Caring for Horses

Before buying a race horse, it is important not only to have the financial means, but also to set aside the requisite time resources before committing to such a responsibility. Practical knowledge is also an indispensable part of the horse ownership equation.


Looking after a thoroughbred race horse leaves room for little else in life! You are justified in thinking that is an exaggeration, but it is closer to the truth than many may imagine. Horseracing is a matter of great passion, and top professionals display unbelievable love and diligence in caring for the animals in their stables.

Caring for a race horse starts with its conception. The best approach is to cross studs and mares from distinct genetic lines, in order to produce offspring with superior capabilities. There is an element of chance in this process because we cannot be certain of the combination of traits that will result in a fetus. A detailed record of expressed ancestral traits can improve the chances of dominant and desirable traits of studs and mares coming together in a foal.

Nutrition and physical exercise are keys in the months after birth of a thoroughbred. No champion can be trained without the right number of calories fed per day and the balanced intake of major and trace elements to build muscle and sinew. Strength and endurance develop as exercise routines are introduced and stepped up in rigor, developing the animal to its fullest potential. Horses are both temperamental as well as intelligent. They are sensitive to treatment and can communicate, albeit in ways different from human speech! Only the most skilled trainers can balance aggression and obedience in a horse and produce a race champion to give the jockey an edge. The interplay between jockey and horse is an important element of mutual mental wellness, and this often becomes the difference between a historic win and a dull place.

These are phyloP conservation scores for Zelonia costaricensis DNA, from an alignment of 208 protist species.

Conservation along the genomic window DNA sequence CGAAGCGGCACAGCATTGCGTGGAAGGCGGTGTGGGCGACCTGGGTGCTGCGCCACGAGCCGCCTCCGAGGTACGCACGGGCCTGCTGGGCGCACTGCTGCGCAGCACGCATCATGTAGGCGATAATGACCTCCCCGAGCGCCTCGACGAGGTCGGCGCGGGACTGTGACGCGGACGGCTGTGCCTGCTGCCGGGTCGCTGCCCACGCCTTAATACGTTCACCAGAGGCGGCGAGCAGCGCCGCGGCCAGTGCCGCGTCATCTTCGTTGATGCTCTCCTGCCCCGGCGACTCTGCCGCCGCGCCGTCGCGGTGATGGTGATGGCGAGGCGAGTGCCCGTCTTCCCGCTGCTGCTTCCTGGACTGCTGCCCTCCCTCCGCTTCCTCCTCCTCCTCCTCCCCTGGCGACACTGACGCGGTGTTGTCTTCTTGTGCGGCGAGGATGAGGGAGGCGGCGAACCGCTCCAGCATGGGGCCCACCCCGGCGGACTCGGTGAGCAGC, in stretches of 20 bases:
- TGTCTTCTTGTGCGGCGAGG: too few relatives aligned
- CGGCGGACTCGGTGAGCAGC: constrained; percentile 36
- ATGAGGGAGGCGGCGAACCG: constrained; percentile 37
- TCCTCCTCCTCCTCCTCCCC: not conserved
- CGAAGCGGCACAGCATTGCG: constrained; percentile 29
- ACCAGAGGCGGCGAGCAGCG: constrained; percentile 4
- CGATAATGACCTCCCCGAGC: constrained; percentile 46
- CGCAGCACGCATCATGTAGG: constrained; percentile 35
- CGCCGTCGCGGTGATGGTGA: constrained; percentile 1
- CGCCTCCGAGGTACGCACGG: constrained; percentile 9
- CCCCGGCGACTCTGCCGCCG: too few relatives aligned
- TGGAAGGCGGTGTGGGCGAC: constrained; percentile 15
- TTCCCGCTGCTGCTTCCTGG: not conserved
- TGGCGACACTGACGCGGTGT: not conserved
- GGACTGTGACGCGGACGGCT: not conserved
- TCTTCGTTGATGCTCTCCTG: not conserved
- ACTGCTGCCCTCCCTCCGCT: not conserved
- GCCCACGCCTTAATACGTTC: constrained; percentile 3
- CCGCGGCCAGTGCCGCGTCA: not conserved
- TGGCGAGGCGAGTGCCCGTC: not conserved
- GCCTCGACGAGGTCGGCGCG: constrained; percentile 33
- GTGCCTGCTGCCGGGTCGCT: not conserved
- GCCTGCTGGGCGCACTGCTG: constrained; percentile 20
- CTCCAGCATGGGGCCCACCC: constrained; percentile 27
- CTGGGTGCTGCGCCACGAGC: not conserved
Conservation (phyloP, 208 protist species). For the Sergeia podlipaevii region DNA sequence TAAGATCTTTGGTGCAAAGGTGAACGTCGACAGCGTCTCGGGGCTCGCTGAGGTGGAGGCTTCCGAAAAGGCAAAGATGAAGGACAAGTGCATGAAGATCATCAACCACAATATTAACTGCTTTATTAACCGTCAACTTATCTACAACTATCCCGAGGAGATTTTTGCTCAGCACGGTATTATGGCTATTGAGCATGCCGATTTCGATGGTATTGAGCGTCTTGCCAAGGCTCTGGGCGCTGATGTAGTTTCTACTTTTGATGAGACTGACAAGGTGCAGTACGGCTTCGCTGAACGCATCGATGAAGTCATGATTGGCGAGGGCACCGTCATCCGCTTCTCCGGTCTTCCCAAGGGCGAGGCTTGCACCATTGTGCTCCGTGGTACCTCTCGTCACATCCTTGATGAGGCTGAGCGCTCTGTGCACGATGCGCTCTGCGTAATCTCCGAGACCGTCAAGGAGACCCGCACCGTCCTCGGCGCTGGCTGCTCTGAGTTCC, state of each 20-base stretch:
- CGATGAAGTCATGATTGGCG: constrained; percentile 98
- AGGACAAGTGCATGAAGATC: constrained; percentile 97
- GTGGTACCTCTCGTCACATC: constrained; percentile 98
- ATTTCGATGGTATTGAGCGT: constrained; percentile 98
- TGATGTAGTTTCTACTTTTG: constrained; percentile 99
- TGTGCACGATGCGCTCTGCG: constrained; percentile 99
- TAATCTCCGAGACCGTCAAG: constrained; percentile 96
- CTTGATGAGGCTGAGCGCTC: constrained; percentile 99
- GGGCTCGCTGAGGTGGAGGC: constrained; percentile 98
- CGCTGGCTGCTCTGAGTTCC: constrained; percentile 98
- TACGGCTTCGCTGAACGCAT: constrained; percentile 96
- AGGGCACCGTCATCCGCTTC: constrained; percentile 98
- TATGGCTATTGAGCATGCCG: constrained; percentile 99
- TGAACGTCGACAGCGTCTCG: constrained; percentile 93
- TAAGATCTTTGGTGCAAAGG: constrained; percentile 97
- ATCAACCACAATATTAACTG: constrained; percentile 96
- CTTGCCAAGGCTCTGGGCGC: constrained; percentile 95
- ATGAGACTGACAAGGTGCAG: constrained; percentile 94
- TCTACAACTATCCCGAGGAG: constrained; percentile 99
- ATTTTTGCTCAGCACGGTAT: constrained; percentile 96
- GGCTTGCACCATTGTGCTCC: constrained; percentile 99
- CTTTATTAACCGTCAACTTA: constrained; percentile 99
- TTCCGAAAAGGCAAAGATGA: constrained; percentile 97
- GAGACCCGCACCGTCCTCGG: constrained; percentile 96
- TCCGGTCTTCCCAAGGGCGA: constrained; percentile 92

Hygiene and immunity have crucial roles in caring for race horses. Straw and other organic material in the stables and grounds are favorite hiding places for microbes, and some bacteria that are harmless in people can be pathogenic in horses. The animals should be vaccinated comprehensively. The living quarters and people who work there should be kept scrupulously clean and free of potential infection.

There is no substitute for the professional care of a veterinarian in order to ensure the physical health of race horses. However, there is no ready formula to develop their personalities and exceptional abilities to perform well in peak and highly stressful conditions. Team formation between trainers, jockeys and top race horses is a difficult but invaluable task in this sport.

Though it makes no impact on race performance, caring for horses has to encompass their years in pasture. There are no controls to prevent ill-treatment and sad neglect of horses that are past their careers and reproductive lives, but true followers of horseracing never abandon a horse that is old or injured, or allow it to suffer pain or deprivation. One should never forget that horses are herd animals, and would never be happy if left alone without company. It is an unfortunate practice to destroy horses after they have passed their productive lives. We should do more to prevent such an extreme and heartless step for the magnificent creatures that give us both pleasure and profit.

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